Applying the Seven Principles
Let’s look at the basics of universal design in a garden space. We’ll discuss how you can employ universal principles within basic garden features.
Raised beds are potentially the most inclusive place to grow plants. That’s because raised beds come in multiple heights and designs. A raised bed doesn’t just include standard wood or metal structures you fill with soil and grow vegetables in. Hanging baskets are excellent raised beds. Concrete blocks stacked on top of one another are great easy-to-move and design raised bed material. A table bed is potentially the best place to plant and grow vegetables, particularly if your plan is targeted toward smaller body sizes or people who rely on wheelchairs for movement. An underside that is recessed allows someone in a wheelchair to face the garden head-on, rather than having to twist their body to work with plants and the soil.
Even a planter placed on the ground is a good option. If the planter is too short, you can raise it up with a platform or concrete blocks. Hanging baskets are great for plants and vegetables that vine. These allow people free access to flowers and fruit below. A raised bed without a recessed underside should be oriented so close proximity to soil and plants is possible. If you’re designing for people who need to use a wheelchair, put the wood in a V shape to allow access for their legs underneath the bed. If you’re looking for durable wood, use cedar as it has a long lifespan even when exposed to continual moisture. And of course, you may have an even better idea of a custom raised bed design that you’d like to create and fill with your plants.
Grow herbs or flowers in pots, or have a trellis wall so vegetables are accessible by people of varying heights. Whatever design you choose, make accessibility and beauty the guides for your design, and take into account the person who will be working in that space most.
When you create and design a garden, consider the pathways between raised beds and containers that will allow ease of access to all features. Consider the material used to create your pathway. Install textured pathways that won’t cause children to stumble or fall easily. Connect paths in a sensible manner that makes sense to anyone standing, sitting, or moving around on them. Smooth textures allow ease of access for people using crutches, walkers, or a chair to get around. The floor of your garden should also be wide enough to accommodate all body sizes. The creator of universal design, Stephen Cantu, suggests paths should be at least 5 feet wide. If you’re unsure if a texture will work for your purposes, test out different media as you search for the best one.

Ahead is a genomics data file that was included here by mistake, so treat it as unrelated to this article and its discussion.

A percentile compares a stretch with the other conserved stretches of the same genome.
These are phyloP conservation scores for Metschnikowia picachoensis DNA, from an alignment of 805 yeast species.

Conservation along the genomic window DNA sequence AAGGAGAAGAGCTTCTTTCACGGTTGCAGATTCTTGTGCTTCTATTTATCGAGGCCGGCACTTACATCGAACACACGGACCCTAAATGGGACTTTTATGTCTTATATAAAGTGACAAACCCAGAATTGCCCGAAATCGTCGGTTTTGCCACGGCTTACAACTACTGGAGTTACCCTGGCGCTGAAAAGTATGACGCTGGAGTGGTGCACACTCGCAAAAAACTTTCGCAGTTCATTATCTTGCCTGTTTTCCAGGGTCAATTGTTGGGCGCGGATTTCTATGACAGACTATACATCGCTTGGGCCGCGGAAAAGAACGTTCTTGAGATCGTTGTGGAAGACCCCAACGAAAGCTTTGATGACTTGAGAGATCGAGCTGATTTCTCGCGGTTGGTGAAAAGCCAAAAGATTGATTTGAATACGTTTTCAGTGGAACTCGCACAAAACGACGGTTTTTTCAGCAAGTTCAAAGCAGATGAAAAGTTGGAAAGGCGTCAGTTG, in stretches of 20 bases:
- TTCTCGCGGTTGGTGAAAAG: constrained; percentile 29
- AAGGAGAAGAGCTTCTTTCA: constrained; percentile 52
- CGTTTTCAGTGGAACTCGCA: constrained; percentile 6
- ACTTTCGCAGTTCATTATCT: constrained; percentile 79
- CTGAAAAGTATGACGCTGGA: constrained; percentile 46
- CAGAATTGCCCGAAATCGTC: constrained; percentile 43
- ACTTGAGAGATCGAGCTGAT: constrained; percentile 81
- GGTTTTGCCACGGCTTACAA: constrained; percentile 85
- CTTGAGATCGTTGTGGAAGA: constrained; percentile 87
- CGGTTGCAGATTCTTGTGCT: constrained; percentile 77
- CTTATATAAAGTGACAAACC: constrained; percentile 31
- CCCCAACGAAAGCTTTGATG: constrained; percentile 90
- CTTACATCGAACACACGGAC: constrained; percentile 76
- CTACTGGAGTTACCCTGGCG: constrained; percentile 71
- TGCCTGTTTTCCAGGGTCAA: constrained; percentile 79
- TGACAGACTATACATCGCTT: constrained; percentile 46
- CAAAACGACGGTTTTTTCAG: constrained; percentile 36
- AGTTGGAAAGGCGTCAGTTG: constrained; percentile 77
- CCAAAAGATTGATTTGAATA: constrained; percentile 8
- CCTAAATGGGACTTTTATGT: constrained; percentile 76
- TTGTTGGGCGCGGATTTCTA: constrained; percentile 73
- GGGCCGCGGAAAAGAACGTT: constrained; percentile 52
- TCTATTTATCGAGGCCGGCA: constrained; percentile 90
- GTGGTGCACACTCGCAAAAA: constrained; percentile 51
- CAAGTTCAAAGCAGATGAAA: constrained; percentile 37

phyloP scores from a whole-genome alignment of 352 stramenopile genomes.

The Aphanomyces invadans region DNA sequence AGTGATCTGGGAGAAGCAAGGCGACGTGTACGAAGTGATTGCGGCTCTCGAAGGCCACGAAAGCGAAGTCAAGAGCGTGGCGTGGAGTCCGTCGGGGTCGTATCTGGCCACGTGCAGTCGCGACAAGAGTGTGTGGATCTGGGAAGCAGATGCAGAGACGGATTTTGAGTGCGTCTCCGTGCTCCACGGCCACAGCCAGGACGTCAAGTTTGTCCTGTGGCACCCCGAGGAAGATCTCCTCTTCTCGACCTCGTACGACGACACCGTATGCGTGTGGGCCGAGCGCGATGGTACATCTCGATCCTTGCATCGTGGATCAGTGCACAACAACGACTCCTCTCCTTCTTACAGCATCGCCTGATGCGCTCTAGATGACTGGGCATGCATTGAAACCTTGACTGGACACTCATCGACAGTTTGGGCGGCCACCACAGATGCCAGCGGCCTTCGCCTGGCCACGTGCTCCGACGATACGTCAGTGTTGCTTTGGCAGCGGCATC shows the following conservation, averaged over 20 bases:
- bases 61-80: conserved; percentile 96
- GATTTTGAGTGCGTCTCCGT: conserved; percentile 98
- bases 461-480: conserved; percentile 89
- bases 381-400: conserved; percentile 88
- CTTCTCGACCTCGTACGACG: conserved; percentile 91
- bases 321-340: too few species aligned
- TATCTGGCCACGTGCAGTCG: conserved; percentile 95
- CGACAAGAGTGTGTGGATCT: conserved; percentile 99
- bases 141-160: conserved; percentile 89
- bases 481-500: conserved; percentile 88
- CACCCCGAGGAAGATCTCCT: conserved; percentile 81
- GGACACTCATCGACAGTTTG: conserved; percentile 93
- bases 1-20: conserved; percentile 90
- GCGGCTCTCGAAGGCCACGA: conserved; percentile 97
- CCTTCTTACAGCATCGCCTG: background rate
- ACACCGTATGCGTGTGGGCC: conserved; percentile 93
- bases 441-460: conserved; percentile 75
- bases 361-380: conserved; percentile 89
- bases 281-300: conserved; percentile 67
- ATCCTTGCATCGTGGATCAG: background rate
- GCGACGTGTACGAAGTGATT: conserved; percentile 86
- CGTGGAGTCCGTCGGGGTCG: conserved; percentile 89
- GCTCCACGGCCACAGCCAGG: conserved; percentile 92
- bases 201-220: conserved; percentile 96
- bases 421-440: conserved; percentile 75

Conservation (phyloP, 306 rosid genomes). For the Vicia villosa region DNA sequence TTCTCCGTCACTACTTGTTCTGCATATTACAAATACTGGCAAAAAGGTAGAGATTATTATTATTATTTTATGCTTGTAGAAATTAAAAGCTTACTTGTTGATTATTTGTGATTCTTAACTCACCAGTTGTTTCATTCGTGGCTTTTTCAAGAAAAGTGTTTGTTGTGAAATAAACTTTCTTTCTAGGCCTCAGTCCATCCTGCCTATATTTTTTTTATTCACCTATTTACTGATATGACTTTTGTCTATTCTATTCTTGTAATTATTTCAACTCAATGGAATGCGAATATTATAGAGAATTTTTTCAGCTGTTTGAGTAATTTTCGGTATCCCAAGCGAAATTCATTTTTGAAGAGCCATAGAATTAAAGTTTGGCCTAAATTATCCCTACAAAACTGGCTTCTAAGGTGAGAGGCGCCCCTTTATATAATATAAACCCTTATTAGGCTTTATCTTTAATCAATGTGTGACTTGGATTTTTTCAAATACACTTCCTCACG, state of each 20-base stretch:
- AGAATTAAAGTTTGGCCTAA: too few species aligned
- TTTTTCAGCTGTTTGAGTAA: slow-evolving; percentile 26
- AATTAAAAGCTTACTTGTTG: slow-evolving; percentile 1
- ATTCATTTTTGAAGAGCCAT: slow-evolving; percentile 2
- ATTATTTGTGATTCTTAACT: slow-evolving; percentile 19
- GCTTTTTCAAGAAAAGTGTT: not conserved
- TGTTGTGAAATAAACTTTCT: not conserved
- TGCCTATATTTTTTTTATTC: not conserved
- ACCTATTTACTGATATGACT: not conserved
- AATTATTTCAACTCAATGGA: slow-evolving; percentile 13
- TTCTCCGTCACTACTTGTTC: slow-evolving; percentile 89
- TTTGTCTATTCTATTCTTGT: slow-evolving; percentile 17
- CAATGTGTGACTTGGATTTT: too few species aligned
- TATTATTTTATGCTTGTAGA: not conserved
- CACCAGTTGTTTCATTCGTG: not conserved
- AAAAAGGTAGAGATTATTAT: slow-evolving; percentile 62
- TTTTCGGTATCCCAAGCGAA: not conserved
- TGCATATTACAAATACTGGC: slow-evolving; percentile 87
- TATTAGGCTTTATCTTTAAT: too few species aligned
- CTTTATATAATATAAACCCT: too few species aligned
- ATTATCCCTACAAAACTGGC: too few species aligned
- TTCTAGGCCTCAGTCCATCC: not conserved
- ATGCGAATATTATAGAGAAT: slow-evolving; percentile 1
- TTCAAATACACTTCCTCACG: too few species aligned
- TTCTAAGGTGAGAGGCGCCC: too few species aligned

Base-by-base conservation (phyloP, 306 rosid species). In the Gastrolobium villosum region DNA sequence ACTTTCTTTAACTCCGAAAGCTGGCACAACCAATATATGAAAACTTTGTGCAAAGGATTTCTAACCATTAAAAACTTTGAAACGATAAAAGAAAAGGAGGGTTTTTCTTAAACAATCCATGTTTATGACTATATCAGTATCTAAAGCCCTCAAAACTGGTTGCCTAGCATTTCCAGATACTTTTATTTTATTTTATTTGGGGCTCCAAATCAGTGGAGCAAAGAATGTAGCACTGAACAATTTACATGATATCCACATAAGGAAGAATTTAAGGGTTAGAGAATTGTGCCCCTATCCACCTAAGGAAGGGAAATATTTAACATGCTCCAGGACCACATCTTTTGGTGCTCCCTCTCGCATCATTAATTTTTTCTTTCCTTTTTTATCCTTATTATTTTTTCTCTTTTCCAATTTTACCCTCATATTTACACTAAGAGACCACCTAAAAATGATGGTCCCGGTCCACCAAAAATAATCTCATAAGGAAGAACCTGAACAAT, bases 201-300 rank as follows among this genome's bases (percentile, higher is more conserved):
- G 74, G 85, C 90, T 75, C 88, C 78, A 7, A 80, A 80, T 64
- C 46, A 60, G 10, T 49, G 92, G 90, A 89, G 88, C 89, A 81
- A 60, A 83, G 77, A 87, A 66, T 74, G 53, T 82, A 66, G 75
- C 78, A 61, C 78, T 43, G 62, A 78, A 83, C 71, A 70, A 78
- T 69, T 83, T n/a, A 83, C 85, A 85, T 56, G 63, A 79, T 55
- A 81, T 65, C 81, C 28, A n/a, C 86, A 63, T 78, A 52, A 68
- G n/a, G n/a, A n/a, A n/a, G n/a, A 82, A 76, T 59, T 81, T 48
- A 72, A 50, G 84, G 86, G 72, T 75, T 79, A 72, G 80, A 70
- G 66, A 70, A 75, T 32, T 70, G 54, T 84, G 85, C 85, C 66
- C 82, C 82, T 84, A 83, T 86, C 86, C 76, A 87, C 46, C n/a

Provide ramps where terrain levels change. People with wheelchairs and walkers need to be supported by your design. A ramp benefits a wide range of people and paths should eliminate barriers to access. In conjunction with the smooth ground, removing obstacles is vital. Don’t plant trees in the middle of a pathway or place a pot with herbs on the side of a pathway where it obstructs movement. If you must put a fence through a path, purchase a button that makes it open automatically. Use a fence to wall off an area of the garden that doesn’t ensure safety for your community. For instance, a compost pile behind a barrier keeps children clean.
Each designer should consider the tools available in the garden space. If you’re working with children, containers should be large enough or small enough to allow access. Search for adaptable tools that don’t require extra bending and stretching to use. If watering is difficult for some, consider self-watering pots. If weeds are an issue in the garden, provide tools that make it possible for everyone to reach said weeds for removal. If trimming trees is a regular task in the garden, ensure the tool used for that can extend to reach branches that need pruning. If someone gets tired easily from being on their feet for a while, a kneeling tool that doubles as seating is a great option. This approach allows everyone to get off their feet but enables them to continue to experience the enjoyable parts of gardening.
Workspaces should also be inclusive. A table that allows people to build soil, plant seeds, and fill containers should be recessed enough to accommodate a wheelchair. If there are people without disabilities working in the garden, an adjustable table that can raise if needed is excellent too.
Watering is a massive part of gardening. Irrigation systems around the garden should be designed for ease of use and convenience to the garden spaces.
Note the season. In winter, you won’t have to water as much, but in summer you will. Hoses are great when they’re not forcing limited movement on paths. To make the garden space welcoming to all, remove hoses that could act as tripping hazards. Wind them into hose holders, or put them within raised beds and containers so they’re out of the way. If you’re not on an automatic system, ensure the hose extension allows the person who is watering to reach the soil or the plant that needs watering. Ensure the spigots are high enough so people who sit while they’re mobile have the ability to see gauges and easily reach the handle, but not so high as to make them hard to reach.
Light and Sound
Those who don’t have full sight and hearing capabilities need adequate sensory input to navigate gardening with ease. Wind chimes along pathways clue people into where the boundary between the soil and a walkway exists. Flowers are excellent for people with partial and no hearing. They provide a stunning view for the sighted and a texture and aroma that all gardeners can enjoy. Each plant has its own sensory qualities. Lambs’ ears are soft and distinctly perceptible. They’re a great tool for education about plant textures. The same logic goes for different soil types. Provide a display of clay, silty, and sandy soil types for visitors to touch and learn more about soil textures. Any way that you can provide sensory input has the potential to bring more delight into peoples’ lives.
The Green Thumbs Behind This Article:
Accessible Garden Design: Universal Garden Concepts is written by Sarah Jay for www.epicgardening.com